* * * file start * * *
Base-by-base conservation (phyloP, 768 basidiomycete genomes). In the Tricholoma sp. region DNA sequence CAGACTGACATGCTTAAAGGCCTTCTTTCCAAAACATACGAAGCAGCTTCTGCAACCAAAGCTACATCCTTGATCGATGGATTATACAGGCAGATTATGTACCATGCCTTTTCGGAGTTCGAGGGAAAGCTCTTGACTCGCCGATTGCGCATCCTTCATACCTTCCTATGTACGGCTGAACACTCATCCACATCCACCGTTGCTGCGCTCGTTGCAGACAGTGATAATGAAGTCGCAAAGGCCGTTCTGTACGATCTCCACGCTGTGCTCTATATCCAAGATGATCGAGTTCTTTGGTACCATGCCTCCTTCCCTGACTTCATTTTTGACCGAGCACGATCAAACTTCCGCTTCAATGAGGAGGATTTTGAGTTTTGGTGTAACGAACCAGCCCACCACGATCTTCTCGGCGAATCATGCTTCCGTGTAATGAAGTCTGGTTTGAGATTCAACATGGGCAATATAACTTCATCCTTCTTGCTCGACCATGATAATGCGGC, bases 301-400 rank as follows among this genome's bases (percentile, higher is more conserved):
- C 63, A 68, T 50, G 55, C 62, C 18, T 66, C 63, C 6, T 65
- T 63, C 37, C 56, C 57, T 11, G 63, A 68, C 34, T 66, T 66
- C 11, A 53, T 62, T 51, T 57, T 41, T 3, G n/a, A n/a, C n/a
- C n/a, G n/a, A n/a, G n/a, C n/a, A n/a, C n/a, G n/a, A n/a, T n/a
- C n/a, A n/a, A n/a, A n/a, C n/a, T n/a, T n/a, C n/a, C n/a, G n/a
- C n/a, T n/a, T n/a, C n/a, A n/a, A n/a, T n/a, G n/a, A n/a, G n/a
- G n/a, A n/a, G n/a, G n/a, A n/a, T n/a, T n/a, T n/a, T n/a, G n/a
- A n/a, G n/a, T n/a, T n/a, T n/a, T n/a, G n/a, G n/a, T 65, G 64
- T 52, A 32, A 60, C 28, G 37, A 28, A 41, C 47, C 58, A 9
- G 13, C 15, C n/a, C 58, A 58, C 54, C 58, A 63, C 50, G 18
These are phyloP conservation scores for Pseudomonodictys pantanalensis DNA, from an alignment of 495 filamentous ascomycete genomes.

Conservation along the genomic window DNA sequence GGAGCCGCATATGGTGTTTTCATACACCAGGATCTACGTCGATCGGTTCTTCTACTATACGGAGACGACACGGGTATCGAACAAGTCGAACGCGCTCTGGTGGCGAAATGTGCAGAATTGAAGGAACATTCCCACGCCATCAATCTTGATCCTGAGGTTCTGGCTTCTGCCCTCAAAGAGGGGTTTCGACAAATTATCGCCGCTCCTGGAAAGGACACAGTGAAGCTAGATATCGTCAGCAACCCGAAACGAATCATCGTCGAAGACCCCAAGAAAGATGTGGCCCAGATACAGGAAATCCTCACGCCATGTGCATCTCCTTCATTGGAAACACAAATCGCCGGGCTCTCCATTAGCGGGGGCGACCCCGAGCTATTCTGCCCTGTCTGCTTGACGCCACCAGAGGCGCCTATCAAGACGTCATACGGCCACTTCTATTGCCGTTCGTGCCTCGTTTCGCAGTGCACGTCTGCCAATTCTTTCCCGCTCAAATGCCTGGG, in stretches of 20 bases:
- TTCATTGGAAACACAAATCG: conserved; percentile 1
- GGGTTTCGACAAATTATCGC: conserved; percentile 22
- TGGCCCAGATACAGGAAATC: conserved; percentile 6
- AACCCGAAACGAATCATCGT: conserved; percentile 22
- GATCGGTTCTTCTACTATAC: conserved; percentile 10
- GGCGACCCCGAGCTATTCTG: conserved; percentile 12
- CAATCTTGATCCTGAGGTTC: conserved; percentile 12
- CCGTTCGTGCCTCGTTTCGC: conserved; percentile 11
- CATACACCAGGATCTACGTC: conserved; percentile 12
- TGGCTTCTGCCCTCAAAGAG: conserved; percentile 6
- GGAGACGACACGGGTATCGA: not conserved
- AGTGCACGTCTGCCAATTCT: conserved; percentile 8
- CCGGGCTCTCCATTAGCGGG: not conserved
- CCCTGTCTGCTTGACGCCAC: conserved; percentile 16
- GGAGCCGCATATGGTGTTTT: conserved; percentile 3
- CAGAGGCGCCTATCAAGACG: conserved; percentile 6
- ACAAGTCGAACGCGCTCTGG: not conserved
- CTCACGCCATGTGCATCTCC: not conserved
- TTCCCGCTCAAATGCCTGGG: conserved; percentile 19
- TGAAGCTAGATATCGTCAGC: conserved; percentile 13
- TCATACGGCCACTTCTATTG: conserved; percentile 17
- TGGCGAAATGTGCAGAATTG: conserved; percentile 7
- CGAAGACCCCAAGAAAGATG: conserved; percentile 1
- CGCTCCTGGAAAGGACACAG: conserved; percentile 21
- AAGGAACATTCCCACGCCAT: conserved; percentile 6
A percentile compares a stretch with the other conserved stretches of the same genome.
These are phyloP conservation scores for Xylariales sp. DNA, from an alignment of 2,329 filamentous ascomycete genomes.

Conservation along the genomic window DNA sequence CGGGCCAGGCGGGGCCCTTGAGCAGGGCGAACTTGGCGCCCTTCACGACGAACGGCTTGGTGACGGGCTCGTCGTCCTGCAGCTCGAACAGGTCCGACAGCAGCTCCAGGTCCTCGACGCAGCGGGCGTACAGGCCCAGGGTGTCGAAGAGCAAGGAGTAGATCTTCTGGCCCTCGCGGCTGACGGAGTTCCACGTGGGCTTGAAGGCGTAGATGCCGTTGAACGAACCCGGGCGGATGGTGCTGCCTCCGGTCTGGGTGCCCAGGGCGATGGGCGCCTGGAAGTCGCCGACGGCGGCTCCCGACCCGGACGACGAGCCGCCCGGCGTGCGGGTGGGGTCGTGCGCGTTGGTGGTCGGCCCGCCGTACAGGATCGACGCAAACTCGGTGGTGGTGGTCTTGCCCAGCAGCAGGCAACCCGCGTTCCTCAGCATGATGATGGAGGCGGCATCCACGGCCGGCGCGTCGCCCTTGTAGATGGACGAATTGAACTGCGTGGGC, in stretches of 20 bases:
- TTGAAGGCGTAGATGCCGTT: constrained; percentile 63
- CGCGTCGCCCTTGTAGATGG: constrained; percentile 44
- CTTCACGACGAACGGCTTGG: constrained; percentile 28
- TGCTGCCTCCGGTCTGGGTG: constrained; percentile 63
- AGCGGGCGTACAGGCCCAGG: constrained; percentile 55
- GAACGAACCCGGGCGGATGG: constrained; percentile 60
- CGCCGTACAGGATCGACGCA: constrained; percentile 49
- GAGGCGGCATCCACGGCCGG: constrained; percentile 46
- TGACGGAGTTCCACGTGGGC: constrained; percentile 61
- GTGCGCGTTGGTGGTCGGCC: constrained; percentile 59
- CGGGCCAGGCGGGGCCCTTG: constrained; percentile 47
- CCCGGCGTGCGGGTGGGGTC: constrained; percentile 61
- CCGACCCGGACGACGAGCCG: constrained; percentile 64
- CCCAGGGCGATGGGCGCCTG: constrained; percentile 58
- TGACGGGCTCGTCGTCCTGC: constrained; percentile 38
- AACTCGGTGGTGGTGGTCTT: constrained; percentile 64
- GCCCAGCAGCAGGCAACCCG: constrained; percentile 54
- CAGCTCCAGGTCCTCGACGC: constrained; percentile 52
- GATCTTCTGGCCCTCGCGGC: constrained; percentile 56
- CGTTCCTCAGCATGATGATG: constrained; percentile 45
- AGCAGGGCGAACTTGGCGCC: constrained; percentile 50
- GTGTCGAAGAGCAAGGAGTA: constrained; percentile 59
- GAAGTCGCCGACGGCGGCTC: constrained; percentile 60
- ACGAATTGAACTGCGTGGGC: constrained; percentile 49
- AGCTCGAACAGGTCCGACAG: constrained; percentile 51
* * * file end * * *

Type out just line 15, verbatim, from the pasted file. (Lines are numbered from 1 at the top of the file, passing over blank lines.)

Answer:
- GGGTTTCGACAAATTATCGC: conserved; percentile 22